"More than 30 years ago, National Aquarium changed Baltimore by bringing an incredible attraction to the city and opening its doors to hundreds of thousands of visitors each year who come to Baltimore City," said Baltimore Mayor Stephanie Rawlings-Blake. "Along with the hundreds of jobs created and maintained as well as the millions of dollars going back into the city, National Aquarium is an institution that has helped the city grow and thrive"
The Aquarium’s economic contributions produce positive fiscal impacts, supporting $17.9 million in fiscal impact for the City of Baltimore, the State of Maryland and the District of Columbia. In the City of Baltimore, Aquarium operations support nearly $6 million in annual tax revenues. The State of Maryland receives $11.7 million in annual tax revenues from the Aquarium. The Aquarium supports $0.3 million in fiscal impact in Washington, DC.
“The Aquarium is a major anchor of the city’s iconic waterfront and is a vitally important piece of Baltimore and Maryland,” said Donald C. Fry, president and CEO of the Greater Baltimore Committee. “It not only generates economic impacts, but also enhances our quality of life by celebrating our connection to the Bay and the sea, which makes Maryland a special place to live.”
In addition to economic and fiscal impacts, the Aquarium has made measurable contributions to the region through education and environment impacts. The Aquarium hosts tens of thousands of Maryland students each year, providing young people with insights into the nature of sensitive ecosystems, their personal environmental impacts, and key ways to mitigate these effects. The Aquarium also provides facilities to support cutting edge research—the type of research that will be of enormous importance as Marylanders and others continue to work to improve the conditions of the Chesapeake Bay.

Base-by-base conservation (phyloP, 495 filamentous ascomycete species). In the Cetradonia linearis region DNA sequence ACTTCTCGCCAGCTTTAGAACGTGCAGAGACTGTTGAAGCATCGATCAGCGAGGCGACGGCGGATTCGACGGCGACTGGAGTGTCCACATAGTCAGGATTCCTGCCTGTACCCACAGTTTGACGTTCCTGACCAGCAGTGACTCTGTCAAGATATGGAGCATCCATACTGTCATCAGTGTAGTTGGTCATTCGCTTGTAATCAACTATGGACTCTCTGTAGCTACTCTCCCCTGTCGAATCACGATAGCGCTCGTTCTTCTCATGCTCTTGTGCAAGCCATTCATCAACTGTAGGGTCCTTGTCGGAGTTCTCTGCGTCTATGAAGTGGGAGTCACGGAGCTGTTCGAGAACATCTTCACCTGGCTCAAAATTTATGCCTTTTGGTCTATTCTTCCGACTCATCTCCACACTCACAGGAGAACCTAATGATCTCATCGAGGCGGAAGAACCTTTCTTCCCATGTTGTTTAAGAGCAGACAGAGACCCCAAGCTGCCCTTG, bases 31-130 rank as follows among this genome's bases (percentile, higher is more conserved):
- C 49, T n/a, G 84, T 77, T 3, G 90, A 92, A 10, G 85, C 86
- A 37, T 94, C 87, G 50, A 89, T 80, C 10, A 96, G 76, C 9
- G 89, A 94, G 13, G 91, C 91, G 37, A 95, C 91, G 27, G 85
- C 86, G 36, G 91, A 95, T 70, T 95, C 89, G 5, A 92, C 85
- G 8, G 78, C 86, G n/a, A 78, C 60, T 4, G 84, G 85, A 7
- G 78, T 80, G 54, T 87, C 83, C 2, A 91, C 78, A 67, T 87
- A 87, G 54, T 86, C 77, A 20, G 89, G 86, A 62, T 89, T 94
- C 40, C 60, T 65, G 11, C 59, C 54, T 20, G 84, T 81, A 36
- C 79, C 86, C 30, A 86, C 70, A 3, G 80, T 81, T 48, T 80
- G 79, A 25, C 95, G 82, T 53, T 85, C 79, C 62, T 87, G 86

“Among other things, successful communities offer attractive, signature gathering spots. These places draw people from near and far, generating substantial economic and fiscal impacts in the process,” said Anirban Basu, Sage Policy Group Chairman/CEO. “Our research indicates that few institutions in Baltimore enjoy the appeal and generate the impact of the National Aquarium.”
To view the National Aquarium economic impact study assessment in its entirety compiled by Sage, visit www.aqua.org/maryland.
To quantify economic impacts, Sage utilized Baltimore City, Washington, DC, and Maryland-specific IMPLAN multipliers to generate estimates of employment, income, and output. Calculated employment impacts include both full and part-time workers. The study team has also calculated employment contributions in the form of full-time equivalents (FTE). Labor income is defined as encompassing all forms of employment income including employee compensation (wages and benefits) and proprietor income (earnings of business owners). Output represents the sum total of value-added contributions. This is captured in the form of business sales that take place due to National Aquarium operating expenditures, associated visitor spending, and secondary impacts produced by the businesses and workers that are directly related to Aquarium operations.
To conduct the fiscal portion of the analysis, Sage relied heavily upon publicly available information including government-published tax rates and budgetary information. As with economic impacts, fiscal impacts have been calculated for the City of Baltimore, the State of Maryland, and the District of Columbia.